Jonathan Paiement had just scored to put the Lewiston Maineiacs ahead of the Quebec Remparts 5-1 fewer than 10 minutes into the second period of their Quebec Major Junior Hockey League game at the Androscoggin Bank Colisee in Lewiston. It was only the team’s fifth home game in its inaugural season, and the place was going berserk.

Despite the din, I heard the knock on the press box door behind me, and saw old friend Mike McGonagle of the Lewiston Police Department walk through.

He didn’t smile.

I had to go, he said. My father wasn’t well.

By the time I reached my parents’ house, he was gone.

He’d been in failing health for some time after retiring from the police force in January of that year, but only recently had it come to a critical mass. I found out later that he’d tried to walk across the den that evening, and collapsed into my mother’s arms. There was nothing I could have done.

Only two years earlier, upon my graduation from Boston University, my father had given me a peculiar graduation gift — a bright red Craftsman toolbox, complete with starter sets of typical tools: screwdrivers, wrenches, a hammer and a saw. But deeper in the box was an old, gray hand drill with a little note attached.

“This was Pepere’s,” the note read. “When I need to think, sometimes, it just helps to pull this out and use it on an old block of wood.”

I still have that toolbox — and I still have that hand drill.

And he wasn’t wrong.

As I further my career in Boston, the only thing I can hear my father talking about is how much he hated the city — not Boston in particular, of course, but any city. He hated crowds, he hated busy highways and he hated erratic driving. Lewiston got too busy for him, sometimes.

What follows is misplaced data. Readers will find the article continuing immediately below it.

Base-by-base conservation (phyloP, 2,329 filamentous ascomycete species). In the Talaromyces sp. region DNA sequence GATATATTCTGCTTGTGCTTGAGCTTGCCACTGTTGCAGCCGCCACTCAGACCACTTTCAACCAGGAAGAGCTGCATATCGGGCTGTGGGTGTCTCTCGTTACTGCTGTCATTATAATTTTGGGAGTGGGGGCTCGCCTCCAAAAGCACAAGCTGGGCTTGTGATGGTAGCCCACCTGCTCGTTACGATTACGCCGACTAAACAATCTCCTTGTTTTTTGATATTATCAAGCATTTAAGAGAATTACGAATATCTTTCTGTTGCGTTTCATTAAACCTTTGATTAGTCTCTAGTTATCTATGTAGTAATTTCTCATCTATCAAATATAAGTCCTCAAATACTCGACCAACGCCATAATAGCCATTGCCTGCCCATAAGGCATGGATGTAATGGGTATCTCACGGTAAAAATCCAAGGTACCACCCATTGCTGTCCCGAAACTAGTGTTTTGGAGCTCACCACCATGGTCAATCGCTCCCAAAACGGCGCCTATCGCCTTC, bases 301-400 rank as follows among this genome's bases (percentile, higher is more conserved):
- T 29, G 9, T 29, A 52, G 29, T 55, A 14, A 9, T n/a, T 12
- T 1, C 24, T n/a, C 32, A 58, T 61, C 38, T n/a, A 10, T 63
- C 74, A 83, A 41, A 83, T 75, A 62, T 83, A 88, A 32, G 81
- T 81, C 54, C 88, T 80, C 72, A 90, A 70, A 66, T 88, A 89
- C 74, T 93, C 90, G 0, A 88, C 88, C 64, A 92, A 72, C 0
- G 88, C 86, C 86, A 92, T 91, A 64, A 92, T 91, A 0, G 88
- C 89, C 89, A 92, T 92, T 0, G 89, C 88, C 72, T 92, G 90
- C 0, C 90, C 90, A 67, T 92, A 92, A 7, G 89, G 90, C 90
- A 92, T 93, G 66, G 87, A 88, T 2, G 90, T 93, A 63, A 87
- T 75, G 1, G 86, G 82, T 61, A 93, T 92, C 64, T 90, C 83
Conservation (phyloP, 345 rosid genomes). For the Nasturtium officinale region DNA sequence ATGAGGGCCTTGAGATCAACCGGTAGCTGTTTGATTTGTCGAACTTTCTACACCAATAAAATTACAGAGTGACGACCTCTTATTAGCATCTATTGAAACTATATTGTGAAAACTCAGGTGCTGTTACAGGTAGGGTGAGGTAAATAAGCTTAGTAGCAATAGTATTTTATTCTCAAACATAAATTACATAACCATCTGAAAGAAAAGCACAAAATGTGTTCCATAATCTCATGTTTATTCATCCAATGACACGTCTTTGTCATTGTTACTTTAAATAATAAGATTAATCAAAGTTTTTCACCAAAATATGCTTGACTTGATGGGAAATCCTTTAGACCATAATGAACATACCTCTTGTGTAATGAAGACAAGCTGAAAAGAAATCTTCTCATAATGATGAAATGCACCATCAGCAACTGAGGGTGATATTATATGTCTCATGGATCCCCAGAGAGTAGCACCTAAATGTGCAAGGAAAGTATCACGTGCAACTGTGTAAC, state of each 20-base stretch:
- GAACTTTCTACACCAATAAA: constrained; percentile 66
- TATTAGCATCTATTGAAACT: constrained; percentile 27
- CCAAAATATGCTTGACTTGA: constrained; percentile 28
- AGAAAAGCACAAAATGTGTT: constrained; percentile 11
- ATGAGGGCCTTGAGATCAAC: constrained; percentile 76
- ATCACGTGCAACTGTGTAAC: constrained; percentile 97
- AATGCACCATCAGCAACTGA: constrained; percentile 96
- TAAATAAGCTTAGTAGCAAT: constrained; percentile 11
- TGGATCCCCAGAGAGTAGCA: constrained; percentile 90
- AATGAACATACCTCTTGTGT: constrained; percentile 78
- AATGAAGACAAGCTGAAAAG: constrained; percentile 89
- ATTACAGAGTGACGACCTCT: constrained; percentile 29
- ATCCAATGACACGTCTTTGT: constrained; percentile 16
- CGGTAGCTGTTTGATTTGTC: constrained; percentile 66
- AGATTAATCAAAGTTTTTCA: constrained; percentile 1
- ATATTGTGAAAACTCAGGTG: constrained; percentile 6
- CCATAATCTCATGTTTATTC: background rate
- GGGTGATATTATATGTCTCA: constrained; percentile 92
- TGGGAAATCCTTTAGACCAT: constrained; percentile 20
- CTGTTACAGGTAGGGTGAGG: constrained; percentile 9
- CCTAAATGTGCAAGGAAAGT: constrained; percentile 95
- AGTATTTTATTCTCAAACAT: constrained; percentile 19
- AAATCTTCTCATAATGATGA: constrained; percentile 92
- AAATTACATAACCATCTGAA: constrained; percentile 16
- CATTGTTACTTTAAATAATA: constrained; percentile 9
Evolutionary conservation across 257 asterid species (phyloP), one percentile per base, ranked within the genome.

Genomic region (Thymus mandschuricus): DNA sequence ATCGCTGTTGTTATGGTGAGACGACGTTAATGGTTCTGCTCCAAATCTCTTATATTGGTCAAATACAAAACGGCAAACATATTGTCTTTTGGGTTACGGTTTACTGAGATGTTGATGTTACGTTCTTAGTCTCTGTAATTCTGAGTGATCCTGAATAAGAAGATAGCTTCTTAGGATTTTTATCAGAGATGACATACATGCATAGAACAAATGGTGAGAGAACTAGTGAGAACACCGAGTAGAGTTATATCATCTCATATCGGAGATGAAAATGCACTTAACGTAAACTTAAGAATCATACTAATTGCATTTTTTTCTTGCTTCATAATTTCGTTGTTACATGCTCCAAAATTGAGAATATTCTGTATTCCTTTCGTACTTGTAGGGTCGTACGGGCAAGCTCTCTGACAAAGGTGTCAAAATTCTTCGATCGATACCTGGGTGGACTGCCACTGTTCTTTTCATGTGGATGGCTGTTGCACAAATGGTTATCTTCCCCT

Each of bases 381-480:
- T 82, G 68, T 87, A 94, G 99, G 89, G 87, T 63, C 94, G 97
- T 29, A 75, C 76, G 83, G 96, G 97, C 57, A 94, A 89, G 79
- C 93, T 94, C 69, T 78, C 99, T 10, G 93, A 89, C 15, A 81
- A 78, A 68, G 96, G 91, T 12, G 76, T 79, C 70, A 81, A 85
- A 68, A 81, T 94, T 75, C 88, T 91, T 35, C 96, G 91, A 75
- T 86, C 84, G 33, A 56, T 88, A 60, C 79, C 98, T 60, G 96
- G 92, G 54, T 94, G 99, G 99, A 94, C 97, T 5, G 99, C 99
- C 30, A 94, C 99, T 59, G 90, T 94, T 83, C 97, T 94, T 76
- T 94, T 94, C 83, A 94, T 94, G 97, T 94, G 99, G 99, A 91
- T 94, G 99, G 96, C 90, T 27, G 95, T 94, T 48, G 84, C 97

I know, looking down, he thinks I’m a little bit crazy. But I also know he’s proud. I only hope that I’ve done his legacy justice.

He’s still smiling, so I guess that’s a good sign.


The memory of Mark and my father will always be an important part of what I do, and those memories are part of what makes me tick professionally. But they are not the only things.

I have been blessed with a phenomenal family. My wife, Alicia, and I have been married for more than 10 years, and went on our first date this week in 2004.

And yes, we even met at the Sun Journal.

We have two amazing twin daughters, Emma and Erin, who are now four years old (going on 14), and the three of them are the real reason I continue to strive for greater things, professionally and personally. My family has made it possible for me to do what I have done for so many years, and is a big reason why I am leaving Lewiston for Boston.

And speaking of family … my mother, Maggie, a former Kindergarten teacher and the rock against which I have always been able to lean, is going to have to adjust for the first time since I was in college to living more than five minutes from my front door.

So am I.

It won’t be easy, but I am comforted by the fact that she is surrounded by so many good friends here. And she can rest assured that I will continue to surround myself likewise. For my friends and family from Lewiston-Auburn and beyond — many of whom have scattered across the world — I will always be grateful.

And then, of course, there is my second family, those with whom I shared office and desk space for the better part of two decades. Bob Aube took a chance on me when he started sending me money for stories in the late 1990s, while I was still in school. And Kalle Oakes did likewise when he hired me full time in 2002. For those opportunities, I am forever in debt.

There are far too many more to mention individually.

And last but certainly not least, our raison d’être at the SJ … you, our readers. It is for you we continue to work so diligently, patrolling the sidelines with pen, recorder and camera in hand. Thank you all for caring enough to peruse our pages every day, regardless of your motivation. I hope that in the past two decades, you’ve found what I’ve tried to do here interesting, informative and/or inspiring. That is, at the heart of it, what this is all about.

Though Boston will be where I work and rest my head for the foreseeable future, Lewiston — and central and western Maine — will always be home.

From the bottom of my heart … Thank you!

Justin Pelletier is the former Managing Editor Nights/Sports. His last day was Friday, May 25, after more than 16 full-time years and 20 years altogether at the Sun Journal. You can keep in touch with him via email at j[email protected]